is the title of this followup blog post by Valerie Strauss, who yesterday posted the story by Marion Brady of the school board member who, having taking Florida's FCAT test and done poorly, was criticizing them.
I am going to suggest you read this followup piece as well. As Strauss writes about Rick Roach, the board member who has now gone public,
Roach, the father of five children and grandfather of two, was a teacher, counselor and coach in Orange County for 14 years. He was first elected to the board in 1998 and has been reelected three times. A resident of Orange County for three decades, he has a bachelor of science degree in education and two masters degrees: in education and educational psychology. He has trained over 18,000 educators in classroom management and course delivery skills in six eastern states over the last 25 years.
In other words, he is not just some random adult taking the test, but a skilled and experienced educator.
Please keep reading.
As Strauss writes,
*He said he understands why so many students who can actually read well do poorly on the FCAT.
“Many of the kids we label as poor readers are probably pretty good readers. Here’s why.
“On the FCAT, they are reading material they didn’t choose. They are given four possible answers and three out of the four are pretty good. One is the best answer but kids don’t get points for only a pretty good answer. They get zero points, the same for the absolute wrong answer. And then they are given an arbitrary time limit. Those are a number of reasons that I think the test has to be suspect.”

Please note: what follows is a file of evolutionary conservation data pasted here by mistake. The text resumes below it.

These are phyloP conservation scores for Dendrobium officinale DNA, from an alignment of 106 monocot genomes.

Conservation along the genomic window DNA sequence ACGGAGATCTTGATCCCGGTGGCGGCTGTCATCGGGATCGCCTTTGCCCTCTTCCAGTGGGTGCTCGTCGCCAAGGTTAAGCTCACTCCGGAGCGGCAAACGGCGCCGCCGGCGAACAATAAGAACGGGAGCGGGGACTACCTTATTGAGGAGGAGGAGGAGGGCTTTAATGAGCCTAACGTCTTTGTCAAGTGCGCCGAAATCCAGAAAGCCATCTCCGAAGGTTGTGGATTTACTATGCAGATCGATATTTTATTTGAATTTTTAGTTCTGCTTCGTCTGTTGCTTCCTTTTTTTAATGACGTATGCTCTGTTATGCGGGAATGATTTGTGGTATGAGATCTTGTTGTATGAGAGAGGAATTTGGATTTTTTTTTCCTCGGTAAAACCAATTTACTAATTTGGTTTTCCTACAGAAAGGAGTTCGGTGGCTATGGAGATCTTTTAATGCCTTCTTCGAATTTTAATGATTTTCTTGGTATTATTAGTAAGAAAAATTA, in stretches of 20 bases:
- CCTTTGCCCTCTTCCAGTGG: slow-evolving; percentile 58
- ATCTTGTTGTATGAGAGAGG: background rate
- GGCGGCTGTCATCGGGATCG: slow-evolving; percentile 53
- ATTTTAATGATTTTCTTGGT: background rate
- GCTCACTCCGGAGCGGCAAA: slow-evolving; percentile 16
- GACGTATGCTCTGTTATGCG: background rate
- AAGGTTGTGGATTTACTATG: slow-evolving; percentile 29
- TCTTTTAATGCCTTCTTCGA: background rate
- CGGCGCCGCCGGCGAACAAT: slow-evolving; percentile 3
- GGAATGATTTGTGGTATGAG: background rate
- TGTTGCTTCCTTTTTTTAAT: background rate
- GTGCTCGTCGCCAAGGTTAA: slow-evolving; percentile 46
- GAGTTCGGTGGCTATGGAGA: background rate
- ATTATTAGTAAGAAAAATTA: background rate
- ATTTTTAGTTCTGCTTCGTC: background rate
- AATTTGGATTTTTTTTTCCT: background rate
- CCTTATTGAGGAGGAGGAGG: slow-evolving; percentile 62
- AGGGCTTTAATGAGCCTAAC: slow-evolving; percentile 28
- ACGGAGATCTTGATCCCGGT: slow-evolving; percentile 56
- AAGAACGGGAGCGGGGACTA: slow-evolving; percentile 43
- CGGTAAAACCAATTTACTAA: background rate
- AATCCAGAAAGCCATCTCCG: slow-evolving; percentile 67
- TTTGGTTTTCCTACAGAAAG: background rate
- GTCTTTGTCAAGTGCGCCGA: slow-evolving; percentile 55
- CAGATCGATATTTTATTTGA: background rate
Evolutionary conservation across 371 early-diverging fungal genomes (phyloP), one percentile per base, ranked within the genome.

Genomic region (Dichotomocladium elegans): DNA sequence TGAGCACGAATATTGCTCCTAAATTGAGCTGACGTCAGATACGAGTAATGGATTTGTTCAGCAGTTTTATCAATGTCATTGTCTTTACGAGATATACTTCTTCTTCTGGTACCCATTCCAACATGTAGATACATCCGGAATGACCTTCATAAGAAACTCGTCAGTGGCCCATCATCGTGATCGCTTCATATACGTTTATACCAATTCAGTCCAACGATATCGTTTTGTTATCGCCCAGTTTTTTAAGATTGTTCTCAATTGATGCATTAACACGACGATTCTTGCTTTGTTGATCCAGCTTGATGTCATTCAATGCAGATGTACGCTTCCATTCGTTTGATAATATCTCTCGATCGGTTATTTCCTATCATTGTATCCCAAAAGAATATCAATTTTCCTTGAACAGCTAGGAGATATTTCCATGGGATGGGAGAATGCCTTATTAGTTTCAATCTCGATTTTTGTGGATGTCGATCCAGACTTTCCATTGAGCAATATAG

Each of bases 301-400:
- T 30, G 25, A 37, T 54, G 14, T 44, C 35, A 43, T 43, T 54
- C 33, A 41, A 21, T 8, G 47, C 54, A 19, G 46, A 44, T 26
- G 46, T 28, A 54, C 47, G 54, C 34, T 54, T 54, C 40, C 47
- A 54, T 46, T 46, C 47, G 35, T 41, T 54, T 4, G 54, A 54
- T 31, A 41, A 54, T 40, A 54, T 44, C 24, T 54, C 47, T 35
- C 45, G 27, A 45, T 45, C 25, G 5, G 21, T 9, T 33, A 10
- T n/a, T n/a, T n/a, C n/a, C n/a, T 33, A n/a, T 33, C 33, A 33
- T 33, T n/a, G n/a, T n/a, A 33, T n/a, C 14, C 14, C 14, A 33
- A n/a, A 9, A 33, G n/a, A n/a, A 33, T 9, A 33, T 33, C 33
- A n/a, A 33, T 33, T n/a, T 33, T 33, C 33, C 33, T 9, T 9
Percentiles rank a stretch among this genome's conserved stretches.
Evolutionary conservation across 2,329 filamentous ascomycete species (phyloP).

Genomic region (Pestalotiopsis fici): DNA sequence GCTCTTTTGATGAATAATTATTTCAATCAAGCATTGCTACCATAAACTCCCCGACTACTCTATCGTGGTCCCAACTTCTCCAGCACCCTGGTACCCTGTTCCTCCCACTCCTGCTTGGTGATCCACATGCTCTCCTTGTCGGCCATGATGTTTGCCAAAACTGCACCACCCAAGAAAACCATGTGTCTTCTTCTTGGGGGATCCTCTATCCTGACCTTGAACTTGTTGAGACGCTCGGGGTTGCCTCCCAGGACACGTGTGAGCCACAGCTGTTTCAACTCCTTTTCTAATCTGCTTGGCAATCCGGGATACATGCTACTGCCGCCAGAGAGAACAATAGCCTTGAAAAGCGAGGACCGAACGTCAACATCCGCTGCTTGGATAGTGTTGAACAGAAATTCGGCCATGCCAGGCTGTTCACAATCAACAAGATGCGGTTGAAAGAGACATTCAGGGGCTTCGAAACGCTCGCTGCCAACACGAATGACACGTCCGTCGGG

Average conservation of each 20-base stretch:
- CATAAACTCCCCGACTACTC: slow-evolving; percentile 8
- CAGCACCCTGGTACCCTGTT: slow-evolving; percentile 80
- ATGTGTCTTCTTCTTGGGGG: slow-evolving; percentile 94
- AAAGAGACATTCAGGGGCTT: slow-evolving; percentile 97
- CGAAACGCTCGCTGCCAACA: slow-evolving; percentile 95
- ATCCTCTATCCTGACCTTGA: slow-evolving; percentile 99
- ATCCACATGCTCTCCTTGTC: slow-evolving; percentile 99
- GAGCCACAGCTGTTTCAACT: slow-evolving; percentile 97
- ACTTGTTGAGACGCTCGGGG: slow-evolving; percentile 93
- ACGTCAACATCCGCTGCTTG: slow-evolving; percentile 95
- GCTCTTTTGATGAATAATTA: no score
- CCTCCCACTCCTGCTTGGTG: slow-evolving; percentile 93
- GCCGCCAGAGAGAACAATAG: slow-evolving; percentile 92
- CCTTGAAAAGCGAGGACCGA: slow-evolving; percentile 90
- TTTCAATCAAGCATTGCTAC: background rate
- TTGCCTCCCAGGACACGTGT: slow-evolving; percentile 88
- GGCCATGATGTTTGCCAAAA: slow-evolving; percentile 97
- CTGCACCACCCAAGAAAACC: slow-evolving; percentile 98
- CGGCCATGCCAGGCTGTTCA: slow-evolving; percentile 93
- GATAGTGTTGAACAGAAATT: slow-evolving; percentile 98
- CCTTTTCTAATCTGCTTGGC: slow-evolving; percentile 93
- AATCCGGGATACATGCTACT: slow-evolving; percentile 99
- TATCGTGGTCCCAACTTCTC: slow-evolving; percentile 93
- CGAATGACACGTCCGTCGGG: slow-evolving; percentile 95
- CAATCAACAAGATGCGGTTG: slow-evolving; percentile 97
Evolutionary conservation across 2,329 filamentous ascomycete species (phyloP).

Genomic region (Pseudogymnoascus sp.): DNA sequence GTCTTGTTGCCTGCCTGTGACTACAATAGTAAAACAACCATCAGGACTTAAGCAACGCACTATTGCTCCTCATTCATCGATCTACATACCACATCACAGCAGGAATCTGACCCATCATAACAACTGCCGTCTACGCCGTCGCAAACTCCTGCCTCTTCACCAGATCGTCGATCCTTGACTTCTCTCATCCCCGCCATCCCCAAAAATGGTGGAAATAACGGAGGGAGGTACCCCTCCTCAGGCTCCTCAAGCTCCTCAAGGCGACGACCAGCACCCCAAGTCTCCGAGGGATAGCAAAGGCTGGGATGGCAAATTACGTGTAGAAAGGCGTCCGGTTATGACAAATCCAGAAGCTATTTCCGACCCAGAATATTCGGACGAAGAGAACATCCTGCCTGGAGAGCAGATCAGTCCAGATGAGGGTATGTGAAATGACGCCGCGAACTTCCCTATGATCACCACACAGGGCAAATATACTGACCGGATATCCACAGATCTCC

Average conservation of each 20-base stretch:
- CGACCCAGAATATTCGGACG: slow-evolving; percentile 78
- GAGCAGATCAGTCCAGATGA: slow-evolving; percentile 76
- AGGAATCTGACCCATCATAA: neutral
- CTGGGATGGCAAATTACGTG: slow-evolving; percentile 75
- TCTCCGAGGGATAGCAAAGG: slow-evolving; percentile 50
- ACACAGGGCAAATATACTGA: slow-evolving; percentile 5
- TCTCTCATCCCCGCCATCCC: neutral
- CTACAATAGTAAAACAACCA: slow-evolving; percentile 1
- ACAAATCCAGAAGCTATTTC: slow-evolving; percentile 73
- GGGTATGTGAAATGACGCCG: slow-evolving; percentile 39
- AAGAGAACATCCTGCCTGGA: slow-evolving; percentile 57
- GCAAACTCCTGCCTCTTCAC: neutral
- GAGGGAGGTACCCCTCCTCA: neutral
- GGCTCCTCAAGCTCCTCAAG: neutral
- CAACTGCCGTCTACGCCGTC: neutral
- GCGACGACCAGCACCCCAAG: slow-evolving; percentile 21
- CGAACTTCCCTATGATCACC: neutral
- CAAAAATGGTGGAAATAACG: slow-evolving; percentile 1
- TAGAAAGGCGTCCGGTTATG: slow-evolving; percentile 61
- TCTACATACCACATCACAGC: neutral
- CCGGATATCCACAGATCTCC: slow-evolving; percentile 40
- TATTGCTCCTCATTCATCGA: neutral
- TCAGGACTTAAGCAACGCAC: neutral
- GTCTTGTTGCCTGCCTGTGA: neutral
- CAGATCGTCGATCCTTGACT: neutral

He then explores those reasons. I will get back to Strauss in a moment. Roach is focusing on much of what is wrong with the tests we use - the artificial time limits, no partial credit for a second best answer (which in reading texts is highly relevant to developing understanding).
There is more - the key part of Roach's assessment is in this paragraph:
“There’s a concept called reverse design that is critical,” he said. “We are violating that with our test. Instead of connecting what we learn in school with being successful in the real world, we are doing it in reverse. We are testing first and then kids go into the real world. Whether the information they have learned is important or not becomes secondary. If you really did a study on what math most kids need, I guarantee you could probably dump about 80 percent of math scores and leave high-level math for the kids who want it and will need it.
That's absolutely spot-on. Our tests have little connection to the real world, and are unfairly excluding too many of our young people from advancing in life and contributing to our society.
Or perhaps I should simply offer what Roach has to say about the FCAT tests, and those (like Jeb Bush) who argue for their use, “They are defending a test that has no accountability.”
Not only that, they are having the effect of destroying the future for many of our young people.
Kudos to Rick Roach, Marion Brady, and Valerie Strauss.
And btw, Valerie has let people know the first column has gone viral. Hopefully this one will as well.